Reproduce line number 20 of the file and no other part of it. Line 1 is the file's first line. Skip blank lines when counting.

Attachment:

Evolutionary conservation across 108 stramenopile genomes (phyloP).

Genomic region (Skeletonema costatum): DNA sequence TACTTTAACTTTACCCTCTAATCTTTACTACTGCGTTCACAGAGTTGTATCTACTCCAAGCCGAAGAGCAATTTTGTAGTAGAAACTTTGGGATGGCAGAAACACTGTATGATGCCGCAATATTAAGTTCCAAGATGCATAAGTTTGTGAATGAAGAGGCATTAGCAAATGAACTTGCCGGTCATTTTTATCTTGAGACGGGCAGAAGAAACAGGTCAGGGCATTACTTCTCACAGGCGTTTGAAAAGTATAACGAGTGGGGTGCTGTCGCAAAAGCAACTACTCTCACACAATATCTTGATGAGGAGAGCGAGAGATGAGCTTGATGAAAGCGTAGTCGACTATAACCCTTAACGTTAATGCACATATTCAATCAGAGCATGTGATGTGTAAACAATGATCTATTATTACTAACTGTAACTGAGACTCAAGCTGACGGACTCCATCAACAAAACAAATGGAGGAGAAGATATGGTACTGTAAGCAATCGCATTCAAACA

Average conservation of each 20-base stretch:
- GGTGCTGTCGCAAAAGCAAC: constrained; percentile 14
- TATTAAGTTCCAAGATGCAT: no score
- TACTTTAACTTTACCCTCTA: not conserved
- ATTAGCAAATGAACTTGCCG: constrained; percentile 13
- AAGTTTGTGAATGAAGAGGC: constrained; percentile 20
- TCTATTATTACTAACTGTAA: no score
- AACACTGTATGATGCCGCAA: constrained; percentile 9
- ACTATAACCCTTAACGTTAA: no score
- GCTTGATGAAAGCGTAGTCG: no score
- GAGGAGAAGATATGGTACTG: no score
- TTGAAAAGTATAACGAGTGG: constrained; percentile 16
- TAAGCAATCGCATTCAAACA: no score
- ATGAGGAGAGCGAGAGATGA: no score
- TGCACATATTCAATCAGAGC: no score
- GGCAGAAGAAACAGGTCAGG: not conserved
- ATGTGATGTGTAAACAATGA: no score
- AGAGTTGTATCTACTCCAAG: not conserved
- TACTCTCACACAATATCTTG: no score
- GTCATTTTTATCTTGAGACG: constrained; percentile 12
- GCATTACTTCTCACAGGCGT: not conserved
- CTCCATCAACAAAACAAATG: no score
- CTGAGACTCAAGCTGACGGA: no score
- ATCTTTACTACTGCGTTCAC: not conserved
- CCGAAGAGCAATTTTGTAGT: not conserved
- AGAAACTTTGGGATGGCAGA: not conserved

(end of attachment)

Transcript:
- AGAGTTGTATCTACTCCAAG: not conserved